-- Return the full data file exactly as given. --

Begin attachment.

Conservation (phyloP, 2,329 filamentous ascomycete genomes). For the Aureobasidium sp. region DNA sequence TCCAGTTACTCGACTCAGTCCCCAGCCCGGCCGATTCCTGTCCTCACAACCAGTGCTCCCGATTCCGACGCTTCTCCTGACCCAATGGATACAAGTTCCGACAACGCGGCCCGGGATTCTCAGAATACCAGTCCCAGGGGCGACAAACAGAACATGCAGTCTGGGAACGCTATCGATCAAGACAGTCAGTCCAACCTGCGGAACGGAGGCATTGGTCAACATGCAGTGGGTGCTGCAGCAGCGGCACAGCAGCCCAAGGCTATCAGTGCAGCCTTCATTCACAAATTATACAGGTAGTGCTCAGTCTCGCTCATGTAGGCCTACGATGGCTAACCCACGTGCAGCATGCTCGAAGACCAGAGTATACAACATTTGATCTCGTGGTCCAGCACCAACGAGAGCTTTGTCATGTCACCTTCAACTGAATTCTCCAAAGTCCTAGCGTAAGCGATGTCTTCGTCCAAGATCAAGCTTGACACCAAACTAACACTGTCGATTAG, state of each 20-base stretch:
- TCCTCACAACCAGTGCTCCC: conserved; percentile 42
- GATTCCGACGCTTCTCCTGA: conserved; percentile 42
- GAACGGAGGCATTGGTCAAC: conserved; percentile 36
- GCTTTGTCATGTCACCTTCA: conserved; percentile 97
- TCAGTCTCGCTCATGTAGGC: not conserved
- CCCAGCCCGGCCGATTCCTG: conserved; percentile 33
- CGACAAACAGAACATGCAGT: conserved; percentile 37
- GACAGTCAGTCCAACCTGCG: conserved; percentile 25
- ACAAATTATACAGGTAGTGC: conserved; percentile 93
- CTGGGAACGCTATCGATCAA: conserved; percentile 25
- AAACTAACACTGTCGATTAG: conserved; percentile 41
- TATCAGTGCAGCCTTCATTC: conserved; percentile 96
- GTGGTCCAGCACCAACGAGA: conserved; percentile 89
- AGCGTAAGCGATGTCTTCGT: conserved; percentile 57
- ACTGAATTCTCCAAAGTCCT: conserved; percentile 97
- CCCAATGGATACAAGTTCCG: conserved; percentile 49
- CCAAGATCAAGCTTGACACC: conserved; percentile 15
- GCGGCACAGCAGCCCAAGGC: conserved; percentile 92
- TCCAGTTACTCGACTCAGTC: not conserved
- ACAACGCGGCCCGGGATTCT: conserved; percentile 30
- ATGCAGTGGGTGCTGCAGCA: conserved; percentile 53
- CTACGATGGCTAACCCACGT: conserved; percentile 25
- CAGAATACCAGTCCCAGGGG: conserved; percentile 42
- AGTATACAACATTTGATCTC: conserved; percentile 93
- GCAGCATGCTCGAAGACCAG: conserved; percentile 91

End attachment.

Conservation (phyloP, 2,329 filamentous ascomycete genomes). For the Aureobasidium sp. region DNA sequence TCCAGTTACTCGACTCAGTCCCCAGCCCGGCCGATTCCTGTCCTCACAACCAGTGCTCCCGATTCCGACGCTTCTCCTGACCCAATGGATACAAGTTCCGACAACGCGGCCCGGGATTCTCAGAATACCAGTCCCAGGGGCGACAAACAGAACATGCAGTCTGGGAACGCTATCGATCAAGACAGTCAGTCCAACCTGCGGAACGGAGGCATTGGTCAACATGCAGTGGGTGCTGCAGCAGCGGCACAGCAGCCCAAGGCTATCAGTGCAGCCTTCATTCACAAATTATACAGGTAGTGCTCAGTCTCGCTCATGTAGGCCTACGATGGCTAACCCACGTGCAGCATGCTCGAAGACCAGAGTATACAACATTTGATCTCGTGGTCCAGCACCAACGAGAGCTTTGTCATGTCACCTTCAACTGAATTCTCCAAAGTCCTAGCGTAAGCGATGTCTTCGTCCAAGATCAAGCTTGACACCAAACTAACACTGTCGATTAG, state of each 20-base stretch:
- TCCTCACAACCAGTGCTCCC: conserved; percentile 42
- GATTCCGACGCTTCTCCTGA: conserved; percentile 42
- GAACGGAGGCATTGGTCAAC: conserved; percentile 36
- GCTTTGTCATGTCACCTTCA: conserved; percentile 97
- TCAGTCTCGCTCATGTAGGC: not conserved
- CCCAGCCCGGCCGATTCCTG: conserved; percentile 33
- CGACAAACAGAACATGCAGT: conserved; percentile 37
- GACAGTCAGTCCAACCTGCG: conserved; percentile 25
- ACAAATTATACAGGTAGTGC: conserved; percentile 93
- CTGGGAACGCTATCGATCAA: conserved; percentile 25
- AAACTAACACTGTCGATTAG: conserved; percentile 41
- TATCAGTGCAGCCTTCATTC: conserved; percentile 96
- GTGGTCCAGCACCAACGAGA: conserved; percentile 89
- AGCGTAAGCGATGTCTTCGT: conserved; percentile 57
- ACTGAATTCTCCAAAGTCCT: conserved; percentile 97
- CCCAATGGATACAAGTTCCG: conserved; percentile 49
- CCAAGATCAAGCTTGACACC: conserved; percentile 15
- GCGGCACAGCAGCCCAAGGC: conserved; percentile 92
- TCCAGTTACTCGACTCAGTC: not conserved
- ACAACGCGGCCCGGGATTCT: conserved; percentile 30
- ATGCAGTGGGTGCTGCAGCA: conserved; percentile 53
- CTACGATGGCTAACCCACGT: conserved; percentile 25
- CAGAATACCAGTCCCAGGGG: conserved; percentile 42
- AGTATACAACATTTGATCTC: conserved; percentile 93
- GCAGCATGCTCGAAGACCAG: conserved; percentile 91